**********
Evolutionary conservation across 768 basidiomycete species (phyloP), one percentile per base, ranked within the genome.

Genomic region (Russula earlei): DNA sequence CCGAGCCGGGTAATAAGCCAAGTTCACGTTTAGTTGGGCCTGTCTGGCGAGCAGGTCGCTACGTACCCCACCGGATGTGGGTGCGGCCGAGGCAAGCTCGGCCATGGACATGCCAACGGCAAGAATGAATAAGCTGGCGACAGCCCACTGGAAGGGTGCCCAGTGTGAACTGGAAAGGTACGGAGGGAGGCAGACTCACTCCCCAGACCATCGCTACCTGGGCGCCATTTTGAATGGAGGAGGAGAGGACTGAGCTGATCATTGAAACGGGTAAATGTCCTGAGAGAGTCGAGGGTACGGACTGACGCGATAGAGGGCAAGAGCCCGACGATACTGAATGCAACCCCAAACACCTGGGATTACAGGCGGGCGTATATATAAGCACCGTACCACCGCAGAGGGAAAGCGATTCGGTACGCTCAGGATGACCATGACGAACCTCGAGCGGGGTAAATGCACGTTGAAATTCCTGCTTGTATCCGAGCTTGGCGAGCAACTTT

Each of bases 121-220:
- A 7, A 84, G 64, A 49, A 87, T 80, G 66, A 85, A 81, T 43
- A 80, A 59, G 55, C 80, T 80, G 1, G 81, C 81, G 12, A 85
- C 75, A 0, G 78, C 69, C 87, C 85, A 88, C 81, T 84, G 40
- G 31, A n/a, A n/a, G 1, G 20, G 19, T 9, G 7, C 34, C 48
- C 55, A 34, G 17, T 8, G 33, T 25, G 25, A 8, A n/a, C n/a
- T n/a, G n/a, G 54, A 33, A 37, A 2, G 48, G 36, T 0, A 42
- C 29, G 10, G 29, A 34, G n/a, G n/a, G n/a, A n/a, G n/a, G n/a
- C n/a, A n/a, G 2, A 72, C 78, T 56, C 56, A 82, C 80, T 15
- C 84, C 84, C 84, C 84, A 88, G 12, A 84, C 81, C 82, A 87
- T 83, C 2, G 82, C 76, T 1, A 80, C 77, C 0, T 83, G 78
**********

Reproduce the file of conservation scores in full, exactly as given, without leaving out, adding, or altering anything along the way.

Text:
Evolutionary conservation across 768 basidiomycete species (phyloP), one percentile per base, ranked within the genome.

Genomic region (Russula earlei): DNA sequence CCGAGCCGGGTAATAAGCCAAGTTCACGTTTAGTTGGGCCTGTCTGGCGAGCAGGTCGCTACGTACCCCACCGGATGTGGGTGCGGCCGAGGCAAGCTCGGCCATGGACATGCCAACGGCAAGAATGAATAAGCTGGCGACAGCCCACTGGAAGGGTGCCCAGTGTGAACTGGAAAGGTACGGAGGGAGGCAGACTCACTCCCCAGACCATCGCTACCTGGGCGCCATTTTGAATGGAGGAGGAGAGGACTGAGCTGATCATTGAAACGGGTAAATGTCCTGAGAGAGTCGAGGGTACGGACTGACGCGATAGAGGGCAAGAGCCCGACGATACTGAATGCAACCCCAAACACCTGGGATTACAGGCGGGCGTATATATAAGCACCGTACCACCGCAGAGGGAAAGCGATTCGGTACGCTCAGGATGACCATGACGAACCTCGAGCGGGGTAAATGCACGTTGAAATTCCTGCTTGTATCCGAGCTTGGCGAGCAACTTT

Each of bases 121-220:
- A 7, A 84, G 64, A 49, A 87, T 80, G 66, A 85, A 81, T 43
- A 80, A 59, G 55, C 80, T 80, G 1, G 81, C 81, G 12, A 85
- C 75, A 0, G 78, C 69, C 87, C 85, A 88, C 81, T 84, G 40
- G 31, A n/a, A n/a, G 1, G 20, G 19, T 9, G 7, C 34, C 48
- C 55, A 34, G 17, T 8, G 33, T 25, G 25, A 8, A n/a, C n/a
- T n/a, G n/a, G 54, A 33, A 37, A 2, G 48, G 36, T 0, A 42
- C 29, G 10, G 29, A 34, G n/a, G n/a, G n/a, A n/a, G n/a, G n/a
- C n/a, A n/a, G 2, A 72, C 78, T 56, C 56, A 82, C 80, T 15
- C 84, C 84, C 84, C 84, A 88, G 12, A 84, C 81, C 82, A 87
- T 83, C 2, G 82, C 76, T 1, A 80, C 77, C 0, T 83, G 78